Omnigo Outfits Macau Casinos with Incident Reporting System

Biometrics News - Omnigo Outfits Macau Casinos with Incident Reporting System

Omnigo has revealed that its iTrak Incident Reporting platform has become a major component of the security infrastructure in Macau. The software solution has now been deployed by all six of the city’s primary casino operators.

iTrak provides casinos with face-based surveillance tech that makes it easer to track persons of interest and respond to potential security incidents in real time. Once a person of interest has been identified (for positive or negative reasons), the software also makes it easier to distribute that information to other casinos to improve loss prevention and reduce the collective amount of risk carried by those establishments.     

“Casinos can draw from a shared database of banned patrons, advantaged players, and VIP guests from Day One of implementation,” said Omnigo CRO Mark Kornegay. “Sharing data across properties enhances security and surveillance for everyone by allowing casino operators to exchange critical information with each other and with law enforcement.”

Omnigo already provides security software for every casino on the Las Vegas strip and 65 percent of the casinos in Canada. The iTrak platform offers features like Visitor Management Lost and Found in addition to its facial recognition capabilities.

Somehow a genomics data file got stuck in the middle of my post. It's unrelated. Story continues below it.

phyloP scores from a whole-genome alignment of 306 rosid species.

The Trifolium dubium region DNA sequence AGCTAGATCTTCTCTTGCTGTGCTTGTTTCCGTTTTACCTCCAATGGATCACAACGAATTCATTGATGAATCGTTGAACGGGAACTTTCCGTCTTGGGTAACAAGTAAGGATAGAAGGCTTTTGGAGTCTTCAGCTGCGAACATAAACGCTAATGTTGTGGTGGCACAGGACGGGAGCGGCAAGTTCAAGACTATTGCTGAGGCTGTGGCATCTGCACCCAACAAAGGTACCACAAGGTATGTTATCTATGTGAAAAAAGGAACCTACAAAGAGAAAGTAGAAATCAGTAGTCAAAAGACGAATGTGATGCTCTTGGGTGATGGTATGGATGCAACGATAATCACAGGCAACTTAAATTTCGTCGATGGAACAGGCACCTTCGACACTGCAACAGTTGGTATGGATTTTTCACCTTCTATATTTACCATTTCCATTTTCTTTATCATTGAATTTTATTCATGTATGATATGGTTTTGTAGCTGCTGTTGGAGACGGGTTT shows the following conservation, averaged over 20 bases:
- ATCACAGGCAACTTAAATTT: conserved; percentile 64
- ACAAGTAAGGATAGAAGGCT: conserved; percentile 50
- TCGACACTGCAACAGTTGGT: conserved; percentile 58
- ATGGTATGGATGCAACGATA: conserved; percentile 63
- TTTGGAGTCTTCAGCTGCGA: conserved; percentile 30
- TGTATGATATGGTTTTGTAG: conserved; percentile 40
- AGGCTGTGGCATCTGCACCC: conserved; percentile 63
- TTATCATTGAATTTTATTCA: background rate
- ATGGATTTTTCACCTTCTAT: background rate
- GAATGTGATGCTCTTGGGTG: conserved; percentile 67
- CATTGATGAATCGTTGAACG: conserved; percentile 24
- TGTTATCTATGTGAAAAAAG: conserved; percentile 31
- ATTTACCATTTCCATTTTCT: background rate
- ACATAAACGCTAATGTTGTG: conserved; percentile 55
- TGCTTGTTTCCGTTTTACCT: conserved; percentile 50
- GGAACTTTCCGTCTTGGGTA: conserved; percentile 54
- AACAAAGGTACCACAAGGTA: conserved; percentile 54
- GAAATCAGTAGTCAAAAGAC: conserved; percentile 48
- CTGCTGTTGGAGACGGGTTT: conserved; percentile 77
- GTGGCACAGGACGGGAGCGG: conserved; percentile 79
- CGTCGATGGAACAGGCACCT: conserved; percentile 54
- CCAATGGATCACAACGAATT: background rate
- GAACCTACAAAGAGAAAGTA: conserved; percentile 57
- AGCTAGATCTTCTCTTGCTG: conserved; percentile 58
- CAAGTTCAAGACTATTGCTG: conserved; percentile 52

Macau, meanwhile, has displayed a longstanding interest in the security benefits of facial recognition. Government officials announced plans for a biometric border control system back in December of 2015, while the casinos themselves started leveraging facial recognition for a variety of purposes shortly thereafter. For instance, Melco Crown Entertainment was using Cognitec’s FaceVACS solution to identify banned players by the following February.

The city has continued to invest in facial recognition technology in the intervening years. Biometric ATMs were deployed in an effort to reduce money laundering from mainland China, and Macau police are now conducting a face and object recognition test that utilizes the city’s extensive (and expanding) network of surveillance cameras.

December 11, 2019 – by Eric Weiss